Friday, March 02, 2007

Interview with Professor Gardner on the Ethical Mind

The Harvard Business Review of March 2007 contains an interview worth reading with Harvard Graduate School Professor of Cognition and Education Howard Gardner.
Gardner became well known by his 1983 book Frames of Mind, in which he argued that people don't have one, but multiple intelligences: linguistic, logical-mathematical, spatial, bodily-kinesthetic, musical, interpersonal and intrapersonal intelligence.

Likewise, Gardner now proposes to distinguish between Five Types of Cognitive Minds:
  1. The Disciplined Mind - What we gain through applying ourselves in a disciplined way in school.
  2. The Synthesizing Mind - Surveys a wide range of sources, decides what is important and is worth paying attention to.
  3. The Creating Mind - Looks for new ideas and practices, innovates, takes chances, dicovers.
  4. The Respectful Mind - The kind of open mind that tries to understand and form relationshipss with other human beings.
  5. The Ethical Mind - Broadens the respect for others (see 4) into something more abstract. Asks: "What kind of a person, worker, and citizen do I want to be?"

The Ethical Mind grows at home and in the surrounding community. Bad behavior of others can undermine it. Gardner mentions cheating MBA students as an example of this undermining, and thinks that it is more difficult for businesspeople to adhere to an ethical mind than it is for other professionals, because business is strictly not a profession, has no guild-structure, no professional model, no standards and no penalties for bad behavior. The only requirement is to make money and not run afoul of the law.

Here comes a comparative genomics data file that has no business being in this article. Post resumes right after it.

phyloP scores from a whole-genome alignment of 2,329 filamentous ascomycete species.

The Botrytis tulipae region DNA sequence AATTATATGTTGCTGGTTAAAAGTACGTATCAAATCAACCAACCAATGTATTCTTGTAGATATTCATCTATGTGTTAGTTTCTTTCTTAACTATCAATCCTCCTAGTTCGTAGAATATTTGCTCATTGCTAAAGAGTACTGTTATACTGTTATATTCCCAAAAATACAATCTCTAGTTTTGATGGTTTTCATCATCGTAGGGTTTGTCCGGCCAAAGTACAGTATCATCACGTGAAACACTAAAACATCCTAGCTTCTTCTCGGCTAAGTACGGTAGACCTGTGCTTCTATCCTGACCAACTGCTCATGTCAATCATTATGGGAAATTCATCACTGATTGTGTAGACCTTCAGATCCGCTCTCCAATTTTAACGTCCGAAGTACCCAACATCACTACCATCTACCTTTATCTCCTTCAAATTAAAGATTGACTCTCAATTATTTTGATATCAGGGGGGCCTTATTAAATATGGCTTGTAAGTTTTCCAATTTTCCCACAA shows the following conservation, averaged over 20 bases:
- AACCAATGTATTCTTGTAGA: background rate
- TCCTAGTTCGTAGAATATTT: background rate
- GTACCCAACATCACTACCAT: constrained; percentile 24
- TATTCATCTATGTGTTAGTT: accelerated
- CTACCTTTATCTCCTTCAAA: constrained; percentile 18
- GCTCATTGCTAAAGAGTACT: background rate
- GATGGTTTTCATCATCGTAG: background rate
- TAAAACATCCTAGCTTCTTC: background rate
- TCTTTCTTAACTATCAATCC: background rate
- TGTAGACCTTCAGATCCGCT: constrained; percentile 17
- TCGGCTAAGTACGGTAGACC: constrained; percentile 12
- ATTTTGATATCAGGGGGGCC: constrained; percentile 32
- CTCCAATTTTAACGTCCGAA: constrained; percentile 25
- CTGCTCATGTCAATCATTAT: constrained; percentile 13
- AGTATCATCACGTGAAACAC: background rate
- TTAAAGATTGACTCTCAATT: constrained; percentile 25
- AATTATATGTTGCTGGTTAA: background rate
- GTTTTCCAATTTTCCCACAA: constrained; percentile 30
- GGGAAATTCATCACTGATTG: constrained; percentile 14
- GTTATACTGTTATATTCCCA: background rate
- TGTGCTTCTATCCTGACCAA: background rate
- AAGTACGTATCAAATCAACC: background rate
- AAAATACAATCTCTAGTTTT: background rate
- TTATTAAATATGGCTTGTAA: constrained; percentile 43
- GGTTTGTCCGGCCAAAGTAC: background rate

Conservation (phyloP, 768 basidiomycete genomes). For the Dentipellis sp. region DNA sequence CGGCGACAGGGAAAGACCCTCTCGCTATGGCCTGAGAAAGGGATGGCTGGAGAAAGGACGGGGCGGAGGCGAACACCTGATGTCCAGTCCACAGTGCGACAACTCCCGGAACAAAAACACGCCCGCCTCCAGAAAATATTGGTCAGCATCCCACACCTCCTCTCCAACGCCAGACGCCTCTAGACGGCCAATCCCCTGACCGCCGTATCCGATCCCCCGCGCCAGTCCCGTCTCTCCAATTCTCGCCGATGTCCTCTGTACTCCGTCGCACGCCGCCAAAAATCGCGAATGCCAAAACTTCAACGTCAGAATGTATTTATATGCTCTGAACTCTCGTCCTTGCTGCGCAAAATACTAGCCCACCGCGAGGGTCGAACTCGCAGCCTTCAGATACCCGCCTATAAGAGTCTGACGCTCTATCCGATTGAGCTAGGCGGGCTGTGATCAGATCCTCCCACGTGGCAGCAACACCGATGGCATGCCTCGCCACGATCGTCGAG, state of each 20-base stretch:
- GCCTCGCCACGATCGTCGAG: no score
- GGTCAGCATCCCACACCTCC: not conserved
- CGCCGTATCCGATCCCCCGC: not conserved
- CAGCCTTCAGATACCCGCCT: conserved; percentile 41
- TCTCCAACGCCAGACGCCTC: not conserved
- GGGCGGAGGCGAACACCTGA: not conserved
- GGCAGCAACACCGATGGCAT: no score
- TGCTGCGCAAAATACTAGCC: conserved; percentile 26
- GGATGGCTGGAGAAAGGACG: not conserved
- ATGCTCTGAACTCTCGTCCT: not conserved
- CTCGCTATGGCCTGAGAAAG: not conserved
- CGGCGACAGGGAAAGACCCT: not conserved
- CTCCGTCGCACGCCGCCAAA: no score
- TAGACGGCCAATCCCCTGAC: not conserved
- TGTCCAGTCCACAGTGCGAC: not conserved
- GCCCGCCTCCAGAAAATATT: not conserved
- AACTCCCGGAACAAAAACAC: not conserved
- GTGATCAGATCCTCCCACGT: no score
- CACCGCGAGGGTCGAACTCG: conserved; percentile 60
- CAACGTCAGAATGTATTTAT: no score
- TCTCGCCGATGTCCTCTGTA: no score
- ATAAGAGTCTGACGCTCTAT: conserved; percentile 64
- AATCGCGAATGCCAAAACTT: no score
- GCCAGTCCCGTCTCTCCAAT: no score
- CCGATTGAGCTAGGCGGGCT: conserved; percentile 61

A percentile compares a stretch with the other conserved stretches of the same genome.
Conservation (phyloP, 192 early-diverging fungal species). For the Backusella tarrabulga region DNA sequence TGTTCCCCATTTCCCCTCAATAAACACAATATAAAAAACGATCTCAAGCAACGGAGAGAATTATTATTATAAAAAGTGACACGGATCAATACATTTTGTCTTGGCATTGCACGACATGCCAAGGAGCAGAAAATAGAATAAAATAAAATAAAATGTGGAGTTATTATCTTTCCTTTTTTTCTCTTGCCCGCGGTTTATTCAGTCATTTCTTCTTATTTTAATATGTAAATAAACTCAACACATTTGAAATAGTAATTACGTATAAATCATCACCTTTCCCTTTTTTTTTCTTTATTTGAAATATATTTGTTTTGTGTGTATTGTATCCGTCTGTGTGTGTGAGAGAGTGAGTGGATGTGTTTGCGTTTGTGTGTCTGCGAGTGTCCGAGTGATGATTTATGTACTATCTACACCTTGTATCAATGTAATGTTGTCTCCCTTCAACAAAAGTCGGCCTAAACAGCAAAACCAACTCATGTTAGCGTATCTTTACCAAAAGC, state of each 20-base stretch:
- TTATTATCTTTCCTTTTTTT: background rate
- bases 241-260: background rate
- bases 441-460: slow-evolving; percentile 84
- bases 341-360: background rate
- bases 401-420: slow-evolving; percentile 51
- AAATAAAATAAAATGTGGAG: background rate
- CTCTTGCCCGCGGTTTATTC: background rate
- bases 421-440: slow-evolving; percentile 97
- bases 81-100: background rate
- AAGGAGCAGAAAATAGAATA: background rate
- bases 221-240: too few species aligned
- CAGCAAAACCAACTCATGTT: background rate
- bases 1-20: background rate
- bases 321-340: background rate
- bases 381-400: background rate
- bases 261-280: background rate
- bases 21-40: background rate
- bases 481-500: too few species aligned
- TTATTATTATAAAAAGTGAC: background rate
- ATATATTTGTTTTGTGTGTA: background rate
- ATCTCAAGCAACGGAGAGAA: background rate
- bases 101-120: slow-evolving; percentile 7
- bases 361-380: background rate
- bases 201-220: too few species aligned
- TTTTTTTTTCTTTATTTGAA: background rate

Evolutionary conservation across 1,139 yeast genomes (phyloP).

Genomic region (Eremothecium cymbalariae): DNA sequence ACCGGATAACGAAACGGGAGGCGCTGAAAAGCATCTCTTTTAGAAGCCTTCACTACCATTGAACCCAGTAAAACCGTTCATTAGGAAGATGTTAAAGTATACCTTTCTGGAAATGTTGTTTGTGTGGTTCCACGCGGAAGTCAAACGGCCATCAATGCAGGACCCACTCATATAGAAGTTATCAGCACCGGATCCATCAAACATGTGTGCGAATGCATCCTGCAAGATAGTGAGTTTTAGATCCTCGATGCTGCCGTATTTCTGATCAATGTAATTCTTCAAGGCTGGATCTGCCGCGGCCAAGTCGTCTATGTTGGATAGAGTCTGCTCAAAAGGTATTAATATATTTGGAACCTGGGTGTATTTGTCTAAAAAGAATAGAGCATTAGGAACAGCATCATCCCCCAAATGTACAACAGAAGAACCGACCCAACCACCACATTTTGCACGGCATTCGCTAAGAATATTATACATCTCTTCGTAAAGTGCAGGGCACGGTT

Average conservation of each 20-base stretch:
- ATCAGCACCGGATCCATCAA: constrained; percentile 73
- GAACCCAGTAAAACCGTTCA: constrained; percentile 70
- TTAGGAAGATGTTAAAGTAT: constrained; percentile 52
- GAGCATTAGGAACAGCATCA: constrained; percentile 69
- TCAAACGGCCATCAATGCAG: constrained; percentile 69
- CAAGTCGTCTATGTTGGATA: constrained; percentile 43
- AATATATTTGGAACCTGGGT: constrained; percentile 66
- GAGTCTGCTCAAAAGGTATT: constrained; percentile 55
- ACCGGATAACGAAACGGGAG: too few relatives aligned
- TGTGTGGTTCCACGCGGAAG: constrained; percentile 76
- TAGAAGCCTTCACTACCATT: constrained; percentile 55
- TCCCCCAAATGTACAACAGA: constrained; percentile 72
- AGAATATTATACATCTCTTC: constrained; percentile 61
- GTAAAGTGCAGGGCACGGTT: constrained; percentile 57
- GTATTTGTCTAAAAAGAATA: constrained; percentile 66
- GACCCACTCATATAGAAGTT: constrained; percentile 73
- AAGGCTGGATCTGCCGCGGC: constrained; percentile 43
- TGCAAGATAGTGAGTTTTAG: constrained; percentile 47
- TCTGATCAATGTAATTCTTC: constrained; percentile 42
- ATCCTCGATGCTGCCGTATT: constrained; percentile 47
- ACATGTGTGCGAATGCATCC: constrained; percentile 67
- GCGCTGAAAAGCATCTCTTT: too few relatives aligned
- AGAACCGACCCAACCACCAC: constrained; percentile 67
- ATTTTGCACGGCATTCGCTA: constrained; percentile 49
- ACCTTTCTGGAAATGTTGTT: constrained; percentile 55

In order to stay on the right track, Gardner advises business leaders to:

  1. Believe doing so is essential for the good of the organization, especially during difficult times.
  2. Take the time to step back and reflect about the nature of their work.
  3. Undergo "positive periodic inoculations", being forced to rethink what you're doing.
  4. Use consultants, which should include a trusted advisor within the organization, the councel of someone completely outside the organization (an old friend), a genuine independent board.

See also the related website The Good Work Project, an "effort to identify individuals and institutions that exemplify good work—work that is excellent in quality, socially responsible, and meaningfulto its practitioners—and to determine how best to increase the incidence of good work in our society".